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Insight about how digital certificates use and validation

This article tries to give more insight into digital certificates, their use, and validation.

Scope

This applies to multiple products. Digital certificates are typically used to build up TLS tunnels in various products, FortiClientEMS, FortiAnalzyer, FortiGate, FortiNAC, FortiAuthenticator, FortiWeb, and many more.

All of them use certificates already with the web server so where the graphical user interface is available.

Additional functions like Agents or client applications may also make use of certificates.

A small and incomplete list:

  • FortiClient VPN.
  • FortiClient Mobility Agent.
  • Fortinet FSSO Collector Agent.
  • FortiNAC Persistent Agent.
  • FortiGate <> FortiClientEMS.

Solution

Certificates generally will be used for encrypting payload. Where the payload is coming from often does not matter.

One indicator is the ‘S’ at the end of some protocols, SMTP(S), LDAP(S), FTP(S) are such examples.

An incomplete list as such:

  • LDAPS.
  • SMTPS (and a compatibility idea called ‘STARTTLS’).
  • FTPS (not to be mixed up with SFTP which is FTP over SSH).
  • HTTPS.
  • POP3S.
  • IMAPS.
  • SIPS.
  • XMPPS.

These protocols are working simply by creating a TLS tunnel prior to sending, or transporting, any protocol respective payload.

If the tunnel cannot be established, the payload will not be sent.

Then there is RADIUS. Its extensible authentication protocol (EAP) can extend the functionality/security of RADIUS greatly. EAP methods that use TLS: EAP-TLS, EAP-TTLS, EAP-PEAP. The secure RADIUS implementation known as RADSEC, rfc6614, also uses TLS.

Also, there are, since TLS works as a tunnel in which payload is transferred, VPN solutions based on SSL or TLS, that supersedes SSL.

OpenVPN, SSLVPN. These are however not compatible with each other as each implementation can be done differently.

There are a number of occasions in which certificates are not used by a server only, but also used by a client that is using a certificate to authenticate to a server.

All these certificate exchanges have one thing in common:

  • A certificate will be exchanged from a node A to another node B.
  • Node B will verify whether the certificate is valid or not.

Note: It does not matter which protocol is triggering such a certificate exchange, it does not matter which program is using TLS for the exchange. The TLS version does not matter as well, and it does not matter which setup is used or in which environment. It can be that multiple certificates are exchanged from client to server and from server to client (typical direction).

If TLS is used, there will be a certificate exchange.

Some implementations allow skipping the certificate validation (that is after the exchange). Otherwise, there is no way to bypass this.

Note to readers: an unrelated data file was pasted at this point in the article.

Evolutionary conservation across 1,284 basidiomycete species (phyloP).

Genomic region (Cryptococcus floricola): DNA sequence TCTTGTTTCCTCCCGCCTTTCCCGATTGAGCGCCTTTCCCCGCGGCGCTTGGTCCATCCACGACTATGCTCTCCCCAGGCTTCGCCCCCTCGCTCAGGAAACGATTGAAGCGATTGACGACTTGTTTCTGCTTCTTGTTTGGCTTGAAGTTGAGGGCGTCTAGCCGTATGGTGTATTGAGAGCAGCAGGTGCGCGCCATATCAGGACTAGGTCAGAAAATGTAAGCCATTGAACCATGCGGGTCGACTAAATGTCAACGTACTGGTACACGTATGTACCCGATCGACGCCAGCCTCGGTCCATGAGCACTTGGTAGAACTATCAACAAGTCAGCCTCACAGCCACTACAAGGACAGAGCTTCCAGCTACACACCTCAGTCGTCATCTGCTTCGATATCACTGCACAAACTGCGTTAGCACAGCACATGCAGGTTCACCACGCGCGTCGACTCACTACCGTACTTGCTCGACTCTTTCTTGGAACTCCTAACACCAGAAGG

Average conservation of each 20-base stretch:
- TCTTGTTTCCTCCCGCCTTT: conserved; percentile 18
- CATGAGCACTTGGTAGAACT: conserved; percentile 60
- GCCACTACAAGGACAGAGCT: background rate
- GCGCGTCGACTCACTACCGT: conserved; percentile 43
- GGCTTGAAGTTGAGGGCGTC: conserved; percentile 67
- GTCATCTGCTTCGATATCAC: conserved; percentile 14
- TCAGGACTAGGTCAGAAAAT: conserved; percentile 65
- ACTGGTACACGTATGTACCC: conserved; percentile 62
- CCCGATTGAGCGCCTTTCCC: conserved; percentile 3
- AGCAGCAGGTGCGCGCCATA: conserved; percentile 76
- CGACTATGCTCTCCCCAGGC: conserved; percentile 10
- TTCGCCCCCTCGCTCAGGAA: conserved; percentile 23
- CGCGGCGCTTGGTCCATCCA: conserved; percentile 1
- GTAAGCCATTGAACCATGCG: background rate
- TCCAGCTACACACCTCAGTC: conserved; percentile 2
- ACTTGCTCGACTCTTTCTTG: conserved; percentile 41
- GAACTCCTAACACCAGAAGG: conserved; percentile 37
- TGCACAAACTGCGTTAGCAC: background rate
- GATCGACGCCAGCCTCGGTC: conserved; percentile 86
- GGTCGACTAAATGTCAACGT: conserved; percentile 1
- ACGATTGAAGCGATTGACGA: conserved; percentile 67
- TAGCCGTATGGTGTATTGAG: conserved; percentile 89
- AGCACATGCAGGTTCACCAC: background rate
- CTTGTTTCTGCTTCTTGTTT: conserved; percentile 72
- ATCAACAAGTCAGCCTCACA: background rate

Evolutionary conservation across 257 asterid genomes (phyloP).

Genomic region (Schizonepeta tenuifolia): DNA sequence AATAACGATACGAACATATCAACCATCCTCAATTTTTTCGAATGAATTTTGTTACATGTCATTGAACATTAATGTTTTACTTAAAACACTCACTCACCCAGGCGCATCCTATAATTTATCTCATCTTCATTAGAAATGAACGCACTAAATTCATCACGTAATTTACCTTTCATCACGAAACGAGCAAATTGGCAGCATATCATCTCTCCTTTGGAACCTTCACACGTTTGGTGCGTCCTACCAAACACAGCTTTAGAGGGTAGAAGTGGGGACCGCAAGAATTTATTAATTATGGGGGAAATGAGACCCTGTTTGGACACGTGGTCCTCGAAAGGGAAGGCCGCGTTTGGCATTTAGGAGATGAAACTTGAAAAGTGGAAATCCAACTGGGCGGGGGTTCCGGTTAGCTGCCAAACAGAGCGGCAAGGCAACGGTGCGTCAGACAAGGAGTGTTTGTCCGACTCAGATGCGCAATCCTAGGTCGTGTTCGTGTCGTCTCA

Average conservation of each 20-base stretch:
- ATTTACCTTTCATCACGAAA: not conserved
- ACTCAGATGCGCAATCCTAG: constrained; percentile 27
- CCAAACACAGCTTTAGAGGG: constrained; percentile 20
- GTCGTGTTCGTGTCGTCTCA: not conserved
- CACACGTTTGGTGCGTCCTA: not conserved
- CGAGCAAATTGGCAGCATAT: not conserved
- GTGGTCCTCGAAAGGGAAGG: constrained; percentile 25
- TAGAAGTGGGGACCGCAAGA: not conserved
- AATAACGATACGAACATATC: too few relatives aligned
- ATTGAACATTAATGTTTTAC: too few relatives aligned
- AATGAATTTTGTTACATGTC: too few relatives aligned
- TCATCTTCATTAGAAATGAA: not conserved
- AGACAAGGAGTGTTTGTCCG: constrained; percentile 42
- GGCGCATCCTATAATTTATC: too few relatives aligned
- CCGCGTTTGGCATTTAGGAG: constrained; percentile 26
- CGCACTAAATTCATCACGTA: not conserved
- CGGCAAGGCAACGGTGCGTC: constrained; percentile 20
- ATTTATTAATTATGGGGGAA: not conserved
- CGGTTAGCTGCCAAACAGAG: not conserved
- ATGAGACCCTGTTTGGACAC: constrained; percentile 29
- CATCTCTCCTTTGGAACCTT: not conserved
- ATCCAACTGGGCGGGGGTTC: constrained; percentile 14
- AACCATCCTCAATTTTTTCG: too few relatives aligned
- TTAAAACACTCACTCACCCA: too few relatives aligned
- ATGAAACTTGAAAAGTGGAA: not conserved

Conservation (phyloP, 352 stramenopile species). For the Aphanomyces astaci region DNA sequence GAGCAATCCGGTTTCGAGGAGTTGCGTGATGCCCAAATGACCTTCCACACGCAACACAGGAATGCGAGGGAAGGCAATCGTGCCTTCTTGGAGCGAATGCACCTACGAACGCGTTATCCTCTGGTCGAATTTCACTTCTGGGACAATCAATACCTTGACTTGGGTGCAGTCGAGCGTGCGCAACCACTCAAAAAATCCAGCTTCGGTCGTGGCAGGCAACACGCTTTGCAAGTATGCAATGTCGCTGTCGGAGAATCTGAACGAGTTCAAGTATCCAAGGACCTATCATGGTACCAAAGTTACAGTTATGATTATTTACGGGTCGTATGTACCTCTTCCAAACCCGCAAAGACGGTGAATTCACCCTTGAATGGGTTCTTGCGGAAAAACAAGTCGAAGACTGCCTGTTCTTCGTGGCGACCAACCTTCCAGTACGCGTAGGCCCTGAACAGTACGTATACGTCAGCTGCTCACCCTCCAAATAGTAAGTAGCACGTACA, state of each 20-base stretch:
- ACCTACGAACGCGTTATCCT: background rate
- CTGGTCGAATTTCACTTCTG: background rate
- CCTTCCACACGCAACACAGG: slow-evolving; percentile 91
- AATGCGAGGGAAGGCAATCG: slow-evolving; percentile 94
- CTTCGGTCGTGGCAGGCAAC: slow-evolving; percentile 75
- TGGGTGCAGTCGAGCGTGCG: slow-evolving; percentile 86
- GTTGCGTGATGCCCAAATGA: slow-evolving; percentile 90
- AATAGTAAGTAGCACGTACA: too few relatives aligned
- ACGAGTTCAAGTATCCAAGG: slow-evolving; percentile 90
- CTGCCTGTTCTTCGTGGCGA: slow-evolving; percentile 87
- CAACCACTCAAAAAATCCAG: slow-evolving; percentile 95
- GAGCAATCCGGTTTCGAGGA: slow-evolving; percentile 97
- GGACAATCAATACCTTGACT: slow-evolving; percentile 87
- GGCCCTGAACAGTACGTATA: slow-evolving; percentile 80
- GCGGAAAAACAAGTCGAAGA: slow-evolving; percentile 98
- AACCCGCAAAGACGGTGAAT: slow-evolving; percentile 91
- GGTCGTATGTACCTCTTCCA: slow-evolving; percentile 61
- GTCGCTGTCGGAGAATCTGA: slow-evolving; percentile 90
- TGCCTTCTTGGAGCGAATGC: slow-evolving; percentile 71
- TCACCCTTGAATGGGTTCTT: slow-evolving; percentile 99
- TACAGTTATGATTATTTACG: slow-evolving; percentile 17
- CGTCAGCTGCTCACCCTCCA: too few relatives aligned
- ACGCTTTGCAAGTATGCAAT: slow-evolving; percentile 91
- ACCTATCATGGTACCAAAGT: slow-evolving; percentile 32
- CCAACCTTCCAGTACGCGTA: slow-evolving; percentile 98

One prominent example is a certificate warning in a browser when attempting to connect to a website that a browser fails to validate the certificate for.

If ‘advanced options’ are used one can connect anyway, with this the user has told the browser to skip the validation for this site now and in the future.

FortiGate also allows as TLS client for LDAPS to not verify the certificate chain of the certificate sent by the LDAPS server.

Once the TLS tunnel is established, traffic/payload would flow between the nodes. In a packet capture one would only see encrypted traffic.

That also means, that if encrypted traffic is seen, the tunnel is up and the certificate exchange has succeeded.

The certificate exchange can be monitored via various methods.

  • If TLS <v1.3 is used, Wireshark shows the certificate exchange directly. With TLS1.3, the certificate exchange will not be visible anymore.
  • In either case logs are visible from both ends. The respective software should generate appropriate logs, best seen when trying to establish such a tunnel. Mark the timestamps. In case of a software that is installed on an OS, the logs will have defined locations.
  • With Windows it is often located in the installation directory of that product, but the documentation of the software might give more hints.
  • In case of Linux, a part of it might be included in a file in the directory or subdirectory at /var/log/ or in a directory specified by product documentation.

The exchange should be logged or captured similarly to:

Step 1: TLS Client >>> Client Hello >>> TLS Server

Client Hello:

  • Contains support ciphers.

Step 2: TLS Server >>> Server Hello >>> TLS Client

Server hello:

  • Contains chosen cipher (overlap with the client support ciphers).